Modern" is another fictional drama which styles itself on reality.

MILES BECKETT: We treat these characters as if they're real people, even though people know it's
fictional. They live in the real world and it makes sense for them to interact with real brands.

(Excerpt from "Kate Modern")

KATE: I had a bit of a fright this weekend. I didn't want to speak about it until now. You know we
were careful, but I was late. Anyway, I can't tell you how excited I was to see these babies this

(End excerpt)

TARA RUSHTON: Having products such as tampons, it can be a difficult product to integrate. For me I
actually didn't mind. I thought that was quite a funny video. It's not like blatant advertising
which is a difficult thing to do sometimes.

KIRSTIN MURRAY: While advertisers here have been slower to see the potential, Jim Shomos found the
success of overseas serials helped secure backing for his latest series.

JIM SHOMOS: On the one hand we'd rather have 80 per cent of our freedom and be able to get this
show on air with brand involvement than not get it on air at all.

KIRSTIN MURRAY: To secure a third series, the "Forget the Rules" team have begun pitching to
advertisers, highlighting the potential of product placement and showing just how easy it is to
integrate brands into storylines.

(Excerpt from "Forget the Rules")

MALE ACTOR: Oh look, I haven't got time for this, my favourite show is on.

FEMALE ACTOR: Oh what, the 7.30 Report?

(End excerpt)

KIRSTIN MURRAY: But cyberspace watchdogs have called for industry regulation as more producers go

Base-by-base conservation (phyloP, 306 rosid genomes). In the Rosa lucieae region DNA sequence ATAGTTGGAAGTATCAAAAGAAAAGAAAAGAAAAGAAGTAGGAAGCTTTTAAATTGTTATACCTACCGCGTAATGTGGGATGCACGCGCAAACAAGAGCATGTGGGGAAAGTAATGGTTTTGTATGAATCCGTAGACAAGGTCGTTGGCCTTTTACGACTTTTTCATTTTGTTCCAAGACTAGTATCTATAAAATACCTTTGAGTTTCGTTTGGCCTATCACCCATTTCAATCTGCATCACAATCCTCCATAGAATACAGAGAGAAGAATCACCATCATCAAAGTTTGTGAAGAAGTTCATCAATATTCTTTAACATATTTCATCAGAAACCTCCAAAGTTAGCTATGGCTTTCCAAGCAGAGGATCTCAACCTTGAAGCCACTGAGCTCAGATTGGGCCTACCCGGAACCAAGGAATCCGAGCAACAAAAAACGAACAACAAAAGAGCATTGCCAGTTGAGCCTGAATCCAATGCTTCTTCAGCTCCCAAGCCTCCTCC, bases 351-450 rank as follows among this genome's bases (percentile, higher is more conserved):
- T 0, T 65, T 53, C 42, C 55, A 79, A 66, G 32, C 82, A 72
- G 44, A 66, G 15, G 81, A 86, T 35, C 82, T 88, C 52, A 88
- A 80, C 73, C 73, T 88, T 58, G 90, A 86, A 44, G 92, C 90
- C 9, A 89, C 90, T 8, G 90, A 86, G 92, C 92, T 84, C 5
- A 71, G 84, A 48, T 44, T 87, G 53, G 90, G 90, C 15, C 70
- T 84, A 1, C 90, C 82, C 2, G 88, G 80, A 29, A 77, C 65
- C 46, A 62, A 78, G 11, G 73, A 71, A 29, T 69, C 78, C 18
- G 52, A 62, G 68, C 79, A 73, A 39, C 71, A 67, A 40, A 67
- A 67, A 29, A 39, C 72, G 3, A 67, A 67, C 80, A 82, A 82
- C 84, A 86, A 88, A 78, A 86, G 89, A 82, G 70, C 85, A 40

down the path of incorporating brands into online entertainment.

DAVID VAILE, CYBERSPACE LAW, UNSW: When you have products and advertisements embedded like this
there's a danger that all those critical facilities that normally stop you from being seduced or
tricked by advertisements may be not operating properly.

KIRSTIN MURRAY: Content makers say it's their audience that keeps them in check.

MILES BECKETT: We self regulate a massive amount so, you know, we haven't done any integrations
with anything that we feel there could be concerns with or sensitivity about.

KIRSTIN MURRAY: Capturing a market that rejects traditional methods of advertising is one selling
point of these shows, but their ability to keep that audience is what makes them stand out.

DAVID VAILE: In order to keep people sort of sucked in and stuck to the system, the more
interactive and sort of exciting and involving they can make it, the better.

MILES BECKETT: That character will go online and talk to the fans or will meet with the fans in
person at a live event and we'll actually plan how that will occur as part of the narrative.

KIRSTIN MURRAY: With new episodes uploaded each day dramas like these deliver a committed audience
and that's just what social networking sites want.

DAVID VAILE: There's all this user data about the people in it that starts to look like dollar
signs in the cash registers of the system operators.

KIRSTIN MURRAY: Rupert Murdoch was quick to see the commercial potential of social networking sites
when he bought MySpace two and a half years ago for $580 million US.

You see, user profiles can be mined for information, and these companies don't only have access to
basic data like a person's age or home town, but also personal interests, like music tastes or
favourite films.

And if you've made a purchase online, these sites can find out and they may even take the liberty
of recommending those products on your behalf to your online friends.

But corporations walk a fine line, and like the owners of Facebook recently discovered, risk losing
their audience if they push advertising too far. User backlash forced a backdown from the company's
advertising strategy and an apology. A lesson for all online entrepreneurs out there.

JIM SHOMOS: It's really easy just to click off and not go back again and not only that, but really
easy to tell thousands, hundreds of their friends who tell hundreds of their friends really
quickly, this show's become a joke, turn off.

KERRY O'BRIEN: Kirstin Murray with a bit of food for thought on the net.